Ghostwire hosts an exciting take with its ranged/melee combat. This approach, alongside the system of elemental attacks, makes for a unique feeling in combat space. The unique feel of the combat continues to exist in the moment-to-moment combat, owing to the excellent visual design of your ethereal weaving. With the hand animations, stringing together enemies, beautiful particles bursting from enemies, and then blending in with the neon lights of Shibuya, I could barely take my eyes off the screen.

There is a multitude of ways your repertoire is expanded in Ghostwire: Tokyo. As you progress, you will unlock a water-based wide-range attack that functions like a shotgun and an explosive fireball, which is well an explosive fireball. These abilities are absorbing, but they don’t seem to take advantage of the elements they are based on. It would be fantastic if you could trap enemies in a water bubble or set fire to an enemy and have that enemy ignite enemies around them. Your primary abilities and elements feel interchangeable. Your wide water attack could easily be a wide wind attack, or the explosive fireball could be an explosive water attack.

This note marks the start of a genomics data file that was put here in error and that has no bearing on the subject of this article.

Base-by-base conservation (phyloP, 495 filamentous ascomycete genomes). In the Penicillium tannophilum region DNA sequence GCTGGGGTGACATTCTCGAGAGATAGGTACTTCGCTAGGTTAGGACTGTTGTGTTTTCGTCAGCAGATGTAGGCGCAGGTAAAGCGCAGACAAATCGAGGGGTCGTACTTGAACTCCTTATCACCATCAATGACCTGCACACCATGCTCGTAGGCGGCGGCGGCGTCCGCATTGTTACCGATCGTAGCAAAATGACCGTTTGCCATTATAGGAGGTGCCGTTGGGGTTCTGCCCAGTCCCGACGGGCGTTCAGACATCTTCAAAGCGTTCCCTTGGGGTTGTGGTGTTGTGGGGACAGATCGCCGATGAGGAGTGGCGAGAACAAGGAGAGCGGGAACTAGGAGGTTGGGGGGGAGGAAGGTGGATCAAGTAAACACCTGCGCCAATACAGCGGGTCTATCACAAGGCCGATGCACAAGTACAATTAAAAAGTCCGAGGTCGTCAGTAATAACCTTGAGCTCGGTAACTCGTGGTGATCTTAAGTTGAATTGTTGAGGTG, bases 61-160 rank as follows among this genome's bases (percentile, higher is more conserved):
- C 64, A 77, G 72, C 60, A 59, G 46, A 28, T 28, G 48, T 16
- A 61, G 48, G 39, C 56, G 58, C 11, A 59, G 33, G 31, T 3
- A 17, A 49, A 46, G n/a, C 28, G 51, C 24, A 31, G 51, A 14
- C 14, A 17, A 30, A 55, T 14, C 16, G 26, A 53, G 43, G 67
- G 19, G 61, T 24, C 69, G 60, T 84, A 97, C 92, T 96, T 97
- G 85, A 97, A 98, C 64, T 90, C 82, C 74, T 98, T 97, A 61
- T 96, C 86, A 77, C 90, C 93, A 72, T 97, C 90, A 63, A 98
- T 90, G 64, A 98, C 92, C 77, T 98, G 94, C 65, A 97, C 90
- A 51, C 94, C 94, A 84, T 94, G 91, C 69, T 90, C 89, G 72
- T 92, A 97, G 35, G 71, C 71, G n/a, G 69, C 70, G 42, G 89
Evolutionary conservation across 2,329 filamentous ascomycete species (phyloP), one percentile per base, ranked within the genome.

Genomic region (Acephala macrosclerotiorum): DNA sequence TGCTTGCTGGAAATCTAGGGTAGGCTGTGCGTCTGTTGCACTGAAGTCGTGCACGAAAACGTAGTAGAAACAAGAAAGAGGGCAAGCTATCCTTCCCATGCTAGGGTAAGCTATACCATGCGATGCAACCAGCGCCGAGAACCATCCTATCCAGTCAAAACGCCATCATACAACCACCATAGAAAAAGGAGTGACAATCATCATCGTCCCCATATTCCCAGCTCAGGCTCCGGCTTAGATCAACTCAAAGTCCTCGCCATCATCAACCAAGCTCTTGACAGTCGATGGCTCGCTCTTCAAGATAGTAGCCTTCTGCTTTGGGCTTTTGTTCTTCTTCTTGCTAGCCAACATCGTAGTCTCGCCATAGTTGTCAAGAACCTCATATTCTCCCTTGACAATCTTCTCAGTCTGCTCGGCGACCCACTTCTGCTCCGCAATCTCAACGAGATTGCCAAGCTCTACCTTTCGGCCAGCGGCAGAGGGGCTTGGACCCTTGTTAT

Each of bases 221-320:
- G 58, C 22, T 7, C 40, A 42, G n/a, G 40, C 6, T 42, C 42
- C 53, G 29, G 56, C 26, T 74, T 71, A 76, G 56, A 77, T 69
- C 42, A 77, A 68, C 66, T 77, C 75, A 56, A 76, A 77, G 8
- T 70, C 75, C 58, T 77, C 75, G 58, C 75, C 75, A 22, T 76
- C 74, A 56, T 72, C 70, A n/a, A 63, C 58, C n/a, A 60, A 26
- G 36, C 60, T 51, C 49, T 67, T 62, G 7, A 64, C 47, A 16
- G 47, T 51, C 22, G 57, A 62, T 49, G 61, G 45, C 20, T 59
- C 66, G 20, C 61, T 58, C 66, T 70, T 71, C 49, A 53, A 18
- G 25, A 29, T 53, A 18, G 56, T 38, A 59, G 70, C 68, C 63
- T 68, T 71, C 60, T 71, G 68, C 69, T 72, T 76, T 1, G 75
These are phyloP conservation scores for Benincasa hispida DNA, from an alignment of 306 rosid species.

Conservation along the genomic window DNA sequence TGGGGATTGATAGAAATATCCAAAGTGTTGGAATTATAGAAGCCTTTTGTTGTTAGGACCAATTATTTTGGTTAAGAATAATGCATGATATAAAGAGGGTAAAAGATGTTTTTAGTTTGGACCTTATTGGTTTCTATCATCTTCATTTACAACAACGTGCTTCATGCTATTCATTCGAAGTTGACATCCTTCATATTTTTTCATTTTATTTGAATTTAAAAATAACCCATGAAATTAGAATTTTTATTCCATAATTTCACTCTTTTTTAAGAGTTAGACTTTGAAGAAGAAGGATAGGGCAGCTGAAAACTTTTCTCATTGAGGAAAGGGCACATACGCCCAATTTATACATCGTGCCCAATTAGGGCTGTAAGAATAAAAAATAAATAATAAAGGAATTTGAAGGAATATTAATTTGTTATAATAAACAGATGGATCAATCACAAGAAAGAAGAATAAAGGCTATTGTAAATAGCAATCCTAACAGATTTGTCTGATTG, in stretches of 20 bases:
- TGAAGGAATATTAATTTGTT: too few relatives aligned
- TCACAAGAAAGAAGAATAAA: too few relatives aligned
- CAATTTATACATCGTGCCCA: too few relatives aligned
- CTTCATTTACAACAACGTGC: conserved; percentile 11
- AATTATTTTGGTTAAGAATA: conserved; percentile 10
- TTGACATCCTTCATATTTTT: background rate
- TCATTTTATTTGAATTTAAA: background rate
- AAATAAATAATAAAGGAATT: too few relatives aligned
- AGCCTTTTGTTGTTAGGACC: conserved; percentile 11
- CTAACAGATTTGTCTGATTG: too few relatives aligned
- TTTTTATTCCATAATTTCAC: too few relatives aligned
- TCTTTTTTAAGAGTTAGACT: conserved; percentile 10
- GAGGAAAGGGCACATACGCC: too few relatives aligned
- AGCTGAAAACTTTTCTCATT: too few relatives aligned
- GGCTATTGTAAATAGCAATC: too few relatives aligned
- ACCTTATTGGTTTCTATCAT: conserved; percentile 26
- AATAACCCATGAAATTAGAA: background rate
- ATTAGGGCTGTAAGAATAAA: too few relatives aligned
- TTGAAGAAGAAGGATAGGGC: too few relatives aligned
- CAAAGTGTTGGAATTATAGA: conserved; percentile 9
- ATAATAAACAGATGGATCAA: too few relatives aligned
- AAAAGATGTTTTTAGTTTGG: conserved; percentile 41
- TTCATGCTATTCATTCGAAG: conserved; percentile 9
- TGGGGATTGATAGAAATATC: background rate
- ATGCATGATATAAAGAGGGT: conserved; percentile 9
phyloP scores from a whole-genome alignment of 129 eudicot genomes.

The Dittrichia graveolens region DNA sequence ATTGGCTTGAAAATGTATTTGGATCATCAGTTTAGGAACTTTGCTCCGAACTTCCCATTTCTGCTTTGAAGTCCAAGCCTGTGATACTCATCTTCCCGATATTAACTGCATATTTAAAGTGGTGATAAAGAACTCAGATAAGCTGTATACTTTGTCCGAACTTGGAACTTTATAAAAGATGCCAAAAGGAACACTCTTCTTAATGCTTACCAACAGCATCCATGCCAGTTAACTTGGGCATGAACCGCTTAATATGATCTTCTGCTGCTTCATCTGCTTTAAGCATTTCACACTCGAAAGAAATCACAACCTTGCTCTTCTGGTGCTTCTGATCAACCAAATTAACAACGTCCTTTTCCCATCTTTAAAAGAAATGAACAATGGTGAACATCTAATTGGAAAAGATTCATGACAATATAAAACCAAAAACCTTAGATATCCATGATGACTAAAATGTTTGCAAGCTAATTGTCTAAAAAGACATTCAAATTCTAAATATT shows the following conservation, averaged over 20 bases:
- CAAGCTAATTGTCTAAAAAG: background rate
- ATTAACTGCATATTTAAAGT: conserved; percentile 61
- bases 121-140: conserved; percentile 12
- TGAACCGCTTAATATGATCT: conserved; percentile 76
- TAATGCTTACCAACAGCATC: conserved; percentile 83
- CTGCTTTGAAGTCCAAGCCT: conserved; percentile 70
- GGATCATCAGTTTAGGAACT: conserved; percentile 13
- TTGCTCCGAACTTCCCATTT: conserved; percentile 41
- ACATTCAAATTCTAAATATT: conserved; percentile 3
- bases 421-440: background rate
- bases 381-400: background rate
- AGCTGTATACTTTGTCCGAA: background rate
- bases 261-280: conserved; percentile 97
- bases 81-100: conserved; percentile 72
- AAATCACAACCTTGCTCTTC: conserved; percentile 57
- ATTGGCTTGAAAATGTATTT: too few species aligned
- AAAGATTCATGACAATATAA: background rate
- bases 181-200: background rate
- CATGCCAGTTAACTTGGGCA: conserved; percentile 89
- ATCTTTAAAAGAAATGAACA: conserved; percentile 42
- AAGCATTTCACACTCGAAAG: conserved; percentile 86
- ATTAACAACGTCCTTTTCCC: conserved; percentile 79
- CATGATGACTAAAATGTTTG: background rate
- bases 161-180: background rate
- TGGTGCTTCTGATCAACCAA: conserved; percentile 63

There isn’t much harmony between your abilities either. It would be nice if you could set your enemies ablaze and then create a massive flame with your wind attack, but you can’t do that. Abilities feel like they are there only to do damage with supernatural flavoring. Swapping abilities in Ghostwire feels like swapping weapons in an FPS game more than anything.

Aside from unlocking primary abilities, there are other ways to improve your effectiveness in combat. Skill trees that enhance the effectiveness and satisfaction of your existing abilities. Talismans can give you special powers, for example, spawning a bush that allows you to avoid an enemy's line of sight. There is depth to the variety in Ghostwire: Tokyo. However, this depth is merely a facade.